The Computer Fraud and Abuse Act was aimed at preventing digital 'breaking and entering’ by hacking, intentionally going into another person's computer or server without permission to steal information or to damage the server. As a criminal law it can impose criminal liability against companies in the scraping community. According to Reese:
The large tech platforms have taken advantage of that. They have seen that the law is written in a somewhat vague way. And so they've tried to exploit the ambiguity in the law to make it apply to companies that are collecting data that they (the platforms) want to have sole control over.
The platform companies use a number of arguments to protect what they see as their data, is the argument here. First, they claim that it is behind a password and scrapers don't have any authorization to access it. This could fall under the 'no authorization’ aspect of the Act. The tactic then becomes to trace the IP address(es) used to access the data and send the 'offender a 'Cease And Desist’ letter. Reese said:
Once they send that letter, they take the position that they have revoked your authorization to access that publicly available data. And so even though it's publicly available, if you go see it, you are exceeding your authorised access.
Some users may then move their data into Private Mode, and they and the platforms take the position that data scraped while the account was public is now retrospectively `private’. So any use that has already been made of it is a violation of the Computer Fraud and Abuse Act.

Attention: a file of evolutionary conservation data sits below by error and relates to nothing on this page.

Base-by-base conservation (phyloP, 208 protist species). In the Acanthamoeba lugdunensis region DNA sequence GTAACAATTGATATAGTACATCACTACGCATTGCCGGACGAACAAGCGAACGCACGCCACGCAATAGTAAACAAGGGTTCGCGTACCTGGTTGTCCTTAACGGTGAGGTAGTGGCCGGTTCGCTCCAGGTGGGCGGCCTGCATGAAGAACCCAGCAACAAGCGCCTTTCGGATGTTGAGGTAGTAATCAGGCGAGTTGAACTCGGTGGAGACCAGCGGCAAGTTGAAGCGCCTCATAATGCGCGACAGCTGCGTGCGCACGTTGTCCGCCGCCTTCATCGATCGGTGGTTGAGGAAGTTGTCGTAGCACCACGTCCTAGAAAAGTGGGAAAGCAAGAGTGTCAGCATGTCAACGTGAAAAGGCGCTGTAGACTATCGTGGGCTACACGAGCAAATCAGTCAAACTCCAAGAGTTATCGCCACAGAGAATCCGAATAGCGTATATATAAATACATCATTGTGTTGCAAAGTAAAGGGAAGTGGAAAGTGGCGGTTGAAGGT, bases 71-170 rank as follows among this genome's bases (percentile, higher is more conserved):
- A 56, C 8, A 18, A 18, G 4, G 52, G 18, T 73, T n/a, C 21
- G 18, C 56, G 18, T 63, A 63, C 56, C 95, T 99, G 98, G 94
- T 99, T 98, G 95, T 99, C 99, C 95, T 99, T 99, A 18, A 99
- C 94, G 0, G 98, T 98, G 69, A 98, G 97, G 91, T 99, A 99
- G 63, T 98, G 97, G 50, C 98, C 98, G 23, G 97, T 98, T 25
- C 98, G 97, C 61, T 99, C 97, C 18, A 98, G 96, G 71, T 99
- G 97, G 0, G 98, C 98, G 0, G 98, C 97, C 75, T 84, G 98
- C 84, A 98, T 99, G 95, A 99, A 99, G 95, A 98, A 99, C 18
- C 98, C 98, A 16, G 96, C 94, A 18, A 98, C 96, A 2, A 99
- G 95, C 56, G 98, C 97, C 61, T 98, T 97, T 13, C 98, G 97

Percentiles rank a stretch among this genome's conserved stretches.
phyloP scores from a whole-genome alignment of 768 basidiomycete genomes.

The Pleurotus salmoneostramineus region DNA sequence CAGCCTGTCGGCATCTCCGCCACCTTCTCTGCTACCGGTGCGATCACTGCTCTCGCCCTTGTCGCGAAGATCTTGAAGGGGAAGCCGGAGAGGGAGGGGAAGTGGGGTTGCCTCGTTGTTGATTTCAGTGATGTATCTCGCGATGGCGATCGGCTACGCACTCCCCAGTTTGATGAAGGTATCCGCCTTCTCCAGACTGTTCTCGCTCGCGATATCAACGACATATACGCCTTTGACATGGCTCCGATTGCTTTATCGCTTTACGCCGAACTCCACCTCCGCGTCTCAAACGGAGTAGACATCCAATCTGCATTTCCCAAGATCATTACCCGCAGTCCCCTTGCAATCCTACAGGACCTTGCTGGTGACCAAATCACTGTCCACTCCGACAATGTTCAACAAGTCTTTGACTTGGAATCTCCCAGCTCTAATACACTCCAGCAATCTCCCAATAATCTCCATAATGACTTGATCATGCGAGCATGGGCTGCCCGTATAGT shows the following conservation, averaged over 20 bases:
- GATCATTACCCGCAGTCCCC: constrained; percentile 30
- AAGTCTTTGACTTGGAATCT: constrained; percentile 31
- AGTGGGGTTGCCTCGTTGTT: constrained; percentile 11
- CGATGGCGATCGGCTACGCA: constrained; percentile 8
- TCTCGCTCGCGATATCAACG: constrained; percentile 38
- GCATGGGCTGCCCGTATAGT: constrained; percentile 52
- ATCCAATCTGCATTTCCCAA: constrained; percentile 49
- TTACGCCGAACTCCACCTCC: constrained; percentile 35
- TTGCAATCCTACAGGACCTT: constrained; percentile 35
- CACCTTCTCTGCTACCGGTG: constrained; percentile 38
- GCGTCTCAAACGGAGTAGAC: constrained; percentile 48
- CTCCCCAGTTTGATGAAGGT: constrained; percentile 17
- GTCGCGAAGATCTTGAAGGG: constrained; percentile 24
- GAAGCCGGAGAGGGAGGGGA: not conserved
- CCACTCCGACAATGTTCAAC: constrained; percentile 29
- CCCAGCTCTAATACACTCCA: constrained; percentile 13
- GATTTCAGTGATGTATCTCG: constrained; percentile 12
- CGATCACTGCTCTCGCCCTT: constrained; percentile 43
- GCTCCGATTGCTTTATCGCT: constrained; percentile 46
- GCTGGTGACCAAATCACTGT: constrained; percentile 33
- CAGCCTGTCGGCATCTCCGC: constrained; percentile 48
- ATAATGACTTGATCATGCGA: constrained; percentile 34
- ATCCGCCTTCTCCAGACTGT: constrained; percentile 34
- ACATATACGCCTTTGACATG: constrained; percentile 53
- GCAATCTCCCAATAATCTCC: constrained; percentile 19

This was the basis of the action taken by HighIQ against LinkedIn, which sought a preliminary injunction saying LinkedIn could not do what it claimed the right to do - protect publicly available data from just HighIQ.
The startup had developed an application that uses publicly available data scraped off the LinkedIn platform to provide HR analytics to its customers. In a time of growing concern about staff retention and general skills shortages, they are willing to pay for information on staff that might be looking for a new job or are likely to quit. The HR team could then act proactively with those staff members, explained Reese:
There was also an anti-trust theory, which was LinkedIn itself wanted to offer the same kind of analytic services. And we alleged that they were trying to shut down HighIQ because they wanted to control the data and offer the same products themselves. And that's anti-competitive.
The District Court agreed and granted a preliminary injunction saying that LinkedIn could not use the Computer Fraud and Abuse Act in this way, and that the Court was very concerned that LinkedIn’s conduct was indeed anti-competitive. The case passed through the US Appellate Court and up to the Supreme Court, which sent the case back to the Ninth Circuit Court for a re-hearing which found in HighIQ’s favour.
Reese mentioned another current case, Crowder vs LinkedIN, which focuses more in the anti-competitive aspects – as LinkedIn is now offering services based on the data provided by its 750m or so users and is claimed to be providing these services on the basis of a monopoly, as no third parties are allowed access. The claimants’ primary demand is that premium members of LinkedIn should be allowed to opt out of having their data available in this way.